One characteristic that sets the Government's Bill apart from alternatives which have been proposed is that it includes provisions that will allow the Government to tie down as precisely as possible what employers and service providers will have to do to comply with the law, as well as providing for maximum flexibility of approach. The Bill will allow us to specify exactly what is meant by terms such as "auxiliary aid" and "reasonable alternative provision". We will be able to specify particular instances when it would, or would not, be reasonable for service providers or employers to take a particular course of action.

Crucially, we will also be able to make explicit precisely how much money a service provider needs to spend in any particular case on making his service more accessible. Under the Bill it will not be up to the courts to decide whether a business would be subjected to "undue hardship"--whatever that might mean, it is certainly a recipe for uncertainty and dispute.

As a consequence, we are able to tie down the cost of our proposals for access to services. The reason why the maximum cost of the Government's proposal can be estimated at around £1.3 billion is that, unlike other Bills that have been presented, it is not open-ended--it is not a blank cheque. Having consulted further, we will be able to set a limit which is appropriate to the needs for disabled people and realistic for business.

The need for certainty is why there will be a further round of consultation before the regulations under the Act are laid--to ensure that the detailed proposals are easily understood, affordable and fair.

We shall consult on the contents of the code of practice for employers, which will draw on the extensive experience of the Employment Service's placing, assessment and counselling teams in helping disabled people and their employers overcome any practical effects of their disabilities in a job. We shall consult on what it will be reasonable to expect those in each service sector to do to provide an accessible service. We shall also consult on the financial limit.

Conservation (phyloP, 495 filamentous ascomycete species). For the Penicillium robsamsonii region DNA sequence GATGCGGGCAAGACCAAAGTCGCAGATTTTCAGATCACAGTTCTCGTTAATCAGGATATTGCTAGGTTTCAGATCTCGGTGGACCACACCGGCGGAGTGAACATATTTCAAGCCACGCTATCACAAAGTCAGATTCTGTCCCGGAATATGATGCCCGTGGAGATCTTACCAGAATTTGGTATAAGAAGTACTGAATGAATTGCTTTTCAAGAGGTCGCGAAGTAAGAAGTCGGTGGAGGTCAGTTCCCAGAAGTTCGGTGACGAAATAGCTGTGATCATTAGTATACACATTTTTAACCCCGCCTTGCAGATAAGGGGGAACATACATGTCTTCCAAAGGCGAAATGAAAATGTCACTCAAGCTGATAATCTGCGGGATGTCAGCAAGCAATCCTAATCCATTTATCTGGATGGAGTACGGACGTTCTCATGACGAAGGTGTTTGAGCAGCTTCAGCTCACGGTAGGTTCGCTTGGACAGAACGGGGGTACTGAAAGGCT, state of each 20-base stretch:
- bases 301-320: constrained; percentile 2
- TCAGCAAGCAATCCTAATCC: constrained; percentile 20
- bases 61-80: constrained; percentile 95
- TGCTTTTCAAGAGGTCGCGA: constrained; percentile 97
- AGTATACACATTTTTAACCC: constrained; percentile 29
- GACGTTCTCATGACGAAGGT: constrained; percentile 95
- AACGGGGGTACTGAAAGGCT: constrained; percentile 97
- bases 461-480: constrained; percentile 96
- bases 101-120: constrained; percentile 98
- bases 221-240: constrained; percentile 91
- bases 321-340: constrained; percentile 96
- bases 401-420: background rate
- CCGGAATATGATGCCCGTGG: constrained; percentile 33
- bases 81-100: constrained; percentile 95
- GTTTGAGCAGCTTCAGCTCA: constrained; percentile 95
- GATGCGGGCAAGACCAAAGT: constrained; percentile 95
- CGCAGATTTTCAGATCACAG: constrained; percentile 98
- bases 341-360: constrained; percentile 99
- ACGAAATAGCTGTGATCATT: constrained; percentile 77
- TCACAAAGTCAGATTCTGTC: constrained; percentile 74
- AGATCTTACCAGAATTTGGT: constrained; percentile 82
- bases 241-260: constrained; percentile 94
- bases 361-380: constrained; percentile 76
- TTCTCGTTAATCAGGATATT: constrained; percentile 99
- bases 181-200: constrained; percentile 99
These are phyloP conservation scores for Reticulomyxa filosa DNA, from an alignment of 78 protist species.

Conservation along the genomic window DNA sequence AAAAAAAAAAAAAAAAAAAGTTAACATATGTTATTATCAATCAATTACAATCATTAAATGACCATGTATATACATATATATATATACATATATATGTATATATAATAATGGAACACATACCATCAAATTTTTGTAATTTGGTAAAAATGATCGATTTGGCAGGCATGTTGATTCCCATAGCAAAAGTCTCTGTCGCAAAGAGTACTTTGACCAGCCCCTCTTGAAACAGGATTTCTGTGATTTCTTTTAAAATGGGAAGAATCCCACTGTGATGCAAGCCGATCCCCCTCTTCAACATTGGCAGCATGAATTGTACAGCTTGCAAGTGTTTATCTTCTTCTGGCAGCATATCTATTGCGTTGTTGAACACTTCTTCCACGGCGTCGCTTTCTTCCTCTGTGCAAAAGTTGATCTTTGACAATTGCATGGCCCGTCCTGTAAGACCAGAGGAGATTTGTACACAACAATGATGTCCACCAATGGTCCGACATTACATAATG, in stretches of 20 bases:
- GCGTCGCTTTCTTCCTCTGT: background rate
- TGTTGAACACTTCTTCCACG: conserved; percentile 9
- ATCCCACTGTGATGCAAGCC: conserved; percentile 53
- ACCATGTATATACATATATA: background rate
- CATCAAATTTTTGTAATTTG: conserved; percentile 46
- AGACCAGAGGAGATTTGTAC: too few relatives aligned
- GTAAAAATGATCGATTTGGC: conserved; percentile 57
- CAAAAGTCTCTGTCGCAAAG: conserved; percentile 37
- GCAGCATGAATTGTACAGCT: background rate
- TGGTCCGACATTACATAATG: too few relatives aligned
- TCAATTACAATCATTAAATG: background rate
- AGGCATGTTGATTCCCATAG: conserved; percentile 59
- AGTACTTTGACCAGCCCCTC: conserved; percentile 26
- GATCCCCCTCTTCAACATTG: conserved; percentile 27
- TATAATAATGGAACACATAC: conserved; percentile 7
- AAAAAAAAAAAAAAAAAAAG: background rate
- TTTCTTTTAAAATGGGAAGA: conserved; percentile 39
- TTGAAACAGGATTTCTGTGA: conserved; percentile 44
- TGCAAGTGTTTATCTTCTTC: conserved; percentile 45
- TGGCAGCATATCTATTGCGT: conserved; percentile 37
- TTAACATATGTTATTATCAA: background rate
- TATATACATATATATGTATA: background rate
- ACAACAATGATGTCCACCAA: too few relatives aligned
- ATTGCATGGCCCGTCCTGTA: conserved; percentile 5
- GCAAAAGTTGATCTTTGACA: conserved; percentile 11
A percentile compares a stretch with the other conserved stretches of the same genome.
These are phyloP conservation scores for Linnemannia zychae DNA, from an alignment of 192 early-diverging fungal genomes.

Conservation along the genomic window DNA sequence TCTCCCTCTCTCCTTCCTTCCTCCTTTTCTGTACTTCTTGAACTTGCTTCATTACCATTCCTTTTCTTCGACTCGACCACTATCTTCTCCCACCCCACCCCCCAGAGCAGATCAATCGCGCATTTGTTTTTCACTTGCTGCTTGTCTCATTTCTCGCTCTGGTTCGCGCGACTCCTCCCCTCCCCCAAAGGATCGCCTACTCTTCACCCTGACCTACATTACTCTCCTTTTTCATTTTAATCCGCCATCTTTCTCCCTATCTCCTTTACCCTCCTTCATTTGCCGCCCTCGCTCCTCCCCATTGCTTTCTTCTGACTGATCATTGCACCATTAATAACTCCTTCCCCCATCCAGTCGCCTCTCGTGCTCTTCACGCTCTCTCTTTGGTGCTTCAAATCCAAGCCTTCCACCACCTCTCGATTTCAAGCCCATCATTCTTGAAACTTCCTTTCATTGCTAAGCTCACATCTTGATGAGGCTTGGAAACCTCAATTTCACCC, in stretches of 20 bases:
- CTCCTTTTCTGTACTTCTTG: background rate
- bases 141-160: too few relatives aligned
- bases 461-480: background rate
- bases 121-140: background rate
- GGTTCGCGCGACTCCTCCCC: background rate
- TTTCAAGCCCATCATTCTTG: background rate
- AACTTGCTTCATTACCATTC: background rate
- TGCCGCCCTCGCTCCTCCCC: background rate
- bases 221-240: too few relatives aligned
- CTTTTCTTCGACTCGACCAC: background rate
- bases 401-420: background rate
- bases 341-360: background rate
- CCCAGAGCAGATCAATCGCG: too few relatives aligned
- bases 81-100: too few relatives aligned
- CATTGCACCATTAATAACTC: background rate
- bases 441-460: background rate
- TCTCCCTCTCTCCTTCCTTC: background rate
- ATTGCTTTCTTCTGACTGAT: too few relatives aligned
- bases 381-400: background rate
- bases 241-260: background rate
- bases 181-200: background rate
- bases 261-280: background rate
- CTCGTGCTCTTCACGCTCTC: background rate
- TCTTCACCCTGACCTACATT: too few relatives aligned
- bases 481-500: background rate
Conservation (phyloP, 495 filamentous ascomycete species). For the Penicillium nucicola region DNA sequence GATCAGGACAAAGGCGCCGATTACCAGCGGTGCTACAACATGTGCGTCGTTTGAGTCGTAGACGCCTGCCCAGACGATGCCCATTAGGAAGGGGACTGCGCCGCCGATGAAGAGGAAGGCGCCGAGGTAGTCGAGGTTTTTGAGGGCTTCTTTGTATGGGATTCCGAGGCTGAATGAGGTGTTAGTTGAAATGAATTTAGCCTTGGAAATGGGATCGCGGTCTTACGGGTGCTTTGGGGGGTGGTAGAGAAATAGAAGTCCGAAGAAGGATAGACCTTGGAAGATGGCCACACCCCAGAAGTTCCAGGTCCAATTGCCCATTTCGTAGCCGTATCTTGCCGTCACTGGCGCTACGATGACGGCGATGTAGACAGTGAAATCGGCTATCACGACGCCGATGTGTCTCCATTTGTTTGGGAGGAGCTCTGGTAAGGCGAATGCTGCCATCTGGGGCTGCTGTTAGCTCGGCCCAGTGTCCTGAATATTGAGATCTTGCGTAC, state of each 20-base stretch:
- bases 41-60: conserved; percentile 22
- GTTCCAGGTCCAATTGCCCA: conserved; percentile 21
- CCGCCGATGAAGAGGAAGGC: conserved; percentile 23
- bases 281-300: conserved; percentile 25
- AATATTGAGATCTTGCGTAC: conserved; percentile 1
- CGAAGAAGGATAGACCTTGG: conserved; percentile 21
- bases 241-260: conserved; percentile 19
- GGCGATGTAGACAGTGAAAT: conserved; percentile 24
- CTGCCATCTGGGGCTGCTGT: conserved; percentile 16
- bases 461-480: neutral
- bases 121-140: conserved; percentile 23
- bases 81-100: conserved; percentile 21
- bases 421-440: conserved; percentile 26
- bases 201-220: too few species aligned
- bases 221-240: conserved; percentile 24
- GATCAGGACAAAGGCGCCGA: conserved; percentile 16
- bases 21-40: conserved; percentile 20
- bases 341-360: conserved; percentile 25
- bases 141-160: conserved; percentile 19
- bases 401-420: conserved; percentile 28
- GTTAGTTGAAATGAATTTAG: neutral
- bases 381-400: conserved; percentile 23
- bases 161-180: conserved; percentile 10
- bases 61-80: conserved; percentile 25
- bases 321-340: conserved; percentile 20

The employment right, a provision that replaces an existing requirement on employers, is likely to commence by spring 1996. Aspects of the access provisions, such as the prohibition on refusing to serve a disabled person, will also commence in 1996. We shall start as much as possible as soon as possible. However, the more stringent duties on service providers, such as the duty to make physical alterations, represent totally new departures. It is likely, therefore, that a phasing-in period of perhaps five to 10 years will be appropriate to ensure that businesses have sufficient time to gear up for their new responsibilities. That issue will also be the subject of consultation.

I know that we shall hear this afternoon about the exclusion of education and transport vehicles from the right of access. The hon. Member for Derbyshire, North-East (Mr. Barnes) has already referred to it. Their

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exclusion has been a focus of criticism, yet it would be flying in the face of common sense not to accord special treatment in those areas.

The Education Act 1993 made provision for a biennial survey of the accessibility of schools--due to report this summer--which may help to identify areas where better access may be needed. In tandem with existing programmes of improvement, the Government will also bring forward proposals to encourage providers of education to devise imaginative, cost-effective projects aimed at increasing accessibility.

The potential interaction between proposals to include education in the Bill and the 1993 Act is unclear, but it would certainly cause severe difficulties for local education authorities. There would be conflicts between the responsibilities of the local authority as set out in the 1993 Act and the idea that adaptations should not cause the provider "undue hardship"--a stipulation that is very difficult to define in terms of schools and local education authorities. The provisions would undermine local authorities' planning role and increase overall costs.

The inclusion of education might have the effect of not allowing schools to teach children with special needs separately, preventing them from benefiting from supplementary help or from gradual inclusion into mainstream tuition. It would replace a carefully worked out system, which was established as a result of a great deal of consultation, with a set of provisions inappropriate to efficient education.